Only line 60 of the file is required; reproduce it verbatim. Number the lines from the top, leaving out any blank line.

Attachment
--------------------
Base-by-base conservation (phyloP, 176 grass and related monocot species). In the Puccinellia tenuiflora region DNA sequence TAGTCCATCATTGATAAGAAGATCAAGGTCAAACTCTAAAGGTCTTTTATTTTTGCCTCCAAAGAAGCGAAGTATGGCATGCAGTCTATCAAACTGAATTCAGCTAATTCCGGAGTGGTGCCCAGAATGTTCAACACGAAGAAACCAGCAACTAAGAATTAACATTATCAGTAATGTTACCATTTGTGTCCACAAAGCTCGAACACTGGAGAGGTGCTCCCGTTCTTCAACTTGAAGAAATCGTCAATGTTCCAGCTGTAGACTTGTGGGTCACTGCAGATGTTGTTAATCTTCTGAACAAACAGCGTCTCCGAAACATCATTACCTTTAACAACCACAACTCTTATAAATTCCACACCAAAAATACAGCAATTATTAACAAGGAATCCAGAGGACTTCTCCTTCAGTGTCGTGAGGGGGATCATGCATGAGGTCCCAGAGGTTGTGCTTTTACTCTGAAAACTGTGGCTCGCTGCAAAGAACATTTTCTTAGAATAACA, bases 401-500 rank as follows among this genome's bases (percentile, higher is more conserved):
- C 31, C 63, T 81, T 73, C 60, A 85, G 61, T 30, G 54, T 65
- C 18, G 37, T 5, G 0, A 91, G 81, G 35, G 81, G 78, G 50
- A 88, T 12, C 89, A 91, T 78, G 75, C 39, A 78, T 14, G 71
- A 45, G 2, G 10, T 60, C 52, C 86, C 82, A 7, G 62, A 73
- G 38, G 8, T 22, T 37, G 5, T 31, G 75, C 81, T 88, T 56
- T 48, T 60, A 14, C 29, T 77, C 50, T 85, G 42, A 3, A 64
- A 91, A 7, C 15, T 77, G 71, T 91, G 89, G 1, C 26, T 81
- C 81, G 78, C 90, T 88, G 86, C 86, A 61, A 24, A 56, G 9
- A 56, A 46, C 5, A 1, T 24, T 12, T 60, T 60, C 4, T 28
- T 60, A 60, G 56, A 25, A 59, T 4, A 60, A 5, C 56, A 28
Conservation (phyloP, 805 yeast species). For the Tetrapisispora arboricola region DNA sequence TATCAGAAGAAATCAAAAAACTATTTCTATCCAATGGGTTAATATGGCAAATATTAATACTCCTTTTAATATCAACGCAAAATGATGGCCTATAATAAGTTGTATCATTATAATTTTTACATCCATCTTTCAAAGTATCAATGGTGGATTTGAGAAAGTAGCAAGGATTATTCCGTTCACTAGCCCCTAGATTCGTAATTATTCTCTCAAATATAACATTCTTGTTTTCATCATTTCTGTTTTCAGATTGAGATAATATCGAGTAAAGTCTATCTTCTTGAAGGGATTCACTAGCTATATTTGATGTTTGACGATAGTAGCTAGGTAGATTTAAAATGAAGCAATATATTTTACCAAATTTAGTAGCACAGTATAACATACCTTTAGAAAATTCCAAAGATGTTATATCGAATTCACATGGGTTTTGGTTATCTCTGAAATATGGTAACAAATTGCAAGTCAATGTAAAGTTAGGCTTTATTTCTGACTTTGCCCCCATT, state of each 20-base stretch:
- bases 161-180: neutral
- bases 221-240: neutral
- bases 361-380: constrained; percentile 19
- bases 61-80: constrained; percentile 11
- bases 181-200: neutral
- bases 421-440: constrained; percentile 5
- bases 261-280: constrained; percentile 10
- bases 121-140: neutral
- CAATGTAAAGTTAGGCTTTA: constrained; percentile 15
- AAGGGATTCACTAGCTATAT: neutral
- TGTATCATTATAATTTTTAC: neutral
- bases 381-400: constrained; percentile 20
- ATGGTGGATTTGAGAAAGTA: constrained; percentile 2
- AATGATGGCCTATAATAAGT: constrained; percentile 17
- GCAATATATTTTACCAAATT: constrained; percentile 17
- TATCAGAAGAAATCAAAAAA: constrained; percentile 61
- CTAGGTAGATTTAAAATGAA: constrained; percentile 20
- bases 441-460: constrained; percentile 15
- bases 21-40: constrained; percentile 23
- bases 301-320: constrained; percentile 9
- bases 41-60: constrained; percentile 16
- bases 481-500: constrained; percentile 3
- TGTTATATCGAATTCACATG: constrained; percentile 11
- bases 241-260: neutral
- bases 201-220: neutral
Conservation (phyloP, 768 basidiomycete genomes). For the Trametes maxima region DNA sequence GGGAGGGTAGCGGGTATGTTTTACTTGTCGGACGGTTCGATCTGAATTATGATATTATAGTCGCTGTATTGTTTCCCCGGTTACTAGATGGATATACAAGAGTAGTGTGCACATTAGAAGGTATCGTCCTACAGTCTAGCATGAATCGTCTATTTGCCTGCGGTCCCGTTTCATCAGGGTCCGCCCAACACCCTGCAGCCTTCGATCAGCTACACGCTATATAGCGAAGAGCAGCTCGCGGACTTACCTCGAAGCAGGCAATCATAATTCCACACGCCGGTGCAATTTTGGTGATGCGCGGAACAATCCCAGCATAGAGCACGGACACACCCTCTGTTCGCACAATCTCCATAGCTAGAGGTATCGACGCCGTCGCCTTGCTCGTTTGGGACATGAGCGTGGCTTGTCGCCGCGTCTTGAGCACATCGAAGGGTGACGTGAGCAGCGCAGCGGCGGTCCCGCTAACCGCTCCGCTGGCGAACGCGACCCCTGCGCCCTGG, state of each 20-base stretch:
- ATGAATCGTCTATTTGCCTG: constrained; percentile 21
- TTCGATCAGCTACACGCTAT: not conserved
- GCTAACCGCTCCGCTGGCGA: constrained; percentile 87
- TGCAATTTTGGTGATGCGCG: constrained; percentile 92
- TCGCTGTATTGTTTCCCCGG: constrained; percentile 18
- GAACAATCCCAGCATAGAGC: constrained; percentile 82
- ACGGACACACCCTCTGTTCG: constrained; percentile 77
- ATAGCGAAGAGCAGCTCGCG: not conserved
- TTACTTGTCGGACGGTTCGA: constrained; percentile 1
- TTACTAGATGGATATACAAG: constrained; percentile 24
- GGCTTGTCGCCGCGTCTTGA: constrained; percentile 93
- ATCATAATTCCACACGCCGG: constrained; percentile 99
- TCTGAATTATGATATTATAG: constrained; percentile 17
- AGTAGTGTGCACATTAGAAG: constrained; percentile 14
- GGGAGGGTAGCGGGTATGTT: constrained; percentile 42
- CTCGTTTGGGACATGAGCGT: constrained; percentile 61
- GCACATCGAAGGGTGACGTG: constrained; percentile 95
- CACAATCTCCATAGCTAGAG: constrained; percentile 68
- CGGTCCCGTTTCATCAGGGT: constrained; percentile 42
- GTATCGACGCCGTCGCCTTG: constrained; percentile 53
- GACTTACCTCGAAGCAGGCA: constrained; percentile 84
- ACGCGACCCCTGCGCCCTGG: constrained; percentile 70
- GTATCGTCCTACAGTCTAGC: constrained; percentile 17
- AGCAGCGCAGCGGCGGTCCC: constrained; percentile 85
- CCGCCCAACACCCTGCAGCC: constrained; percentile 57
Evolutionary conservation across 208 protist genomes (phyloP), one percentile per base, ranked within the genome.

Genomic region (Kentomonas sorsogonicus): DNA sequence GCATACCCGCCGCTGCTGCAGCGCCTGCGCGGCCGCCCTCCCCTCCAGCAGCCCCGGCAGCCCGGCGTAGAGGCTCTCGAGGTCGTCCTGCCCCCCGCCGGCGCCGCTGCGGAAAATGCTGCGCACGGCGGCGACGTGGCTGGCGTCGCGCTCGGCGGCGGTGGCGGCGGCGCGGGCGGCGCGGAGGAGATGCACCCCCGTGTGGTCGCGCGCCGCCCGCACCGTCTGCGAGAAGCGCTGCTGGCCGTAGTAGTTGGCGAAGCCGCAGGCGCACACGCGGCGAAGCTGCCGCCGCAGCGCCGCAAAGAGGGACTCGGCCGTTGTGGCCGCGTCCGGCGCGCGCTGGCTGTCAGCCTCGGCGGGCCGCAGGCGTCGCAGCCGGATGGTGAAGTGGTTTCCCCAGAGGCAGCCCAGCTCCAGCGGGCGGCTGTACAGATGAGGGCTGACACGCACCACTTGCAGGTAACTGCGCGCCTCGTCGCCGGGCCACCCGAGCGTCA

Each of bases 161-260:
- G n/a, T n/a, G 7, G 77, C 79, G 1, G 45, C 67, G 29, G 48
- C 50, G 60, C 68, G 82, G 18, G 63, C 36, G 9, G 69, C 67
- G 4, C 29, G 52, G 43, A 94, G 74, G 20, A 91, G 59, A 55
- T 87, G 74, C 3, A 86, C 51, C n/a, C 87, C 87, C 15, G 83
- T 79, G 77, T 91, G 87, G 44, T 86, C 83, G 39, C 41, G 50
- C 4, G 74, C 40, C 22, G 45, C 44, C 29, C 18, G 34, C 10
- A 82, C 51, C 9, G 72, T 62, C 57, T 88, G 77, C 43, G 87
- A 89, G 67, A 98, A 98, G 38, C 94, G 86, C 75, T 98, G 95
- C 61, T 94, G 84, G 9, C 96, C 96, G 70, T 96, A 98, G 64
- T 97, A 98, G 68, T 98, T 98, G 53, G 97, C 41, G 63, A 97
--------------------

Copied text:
- ACGCGACCCCTGCGCCCTGG: constrained; percentile 70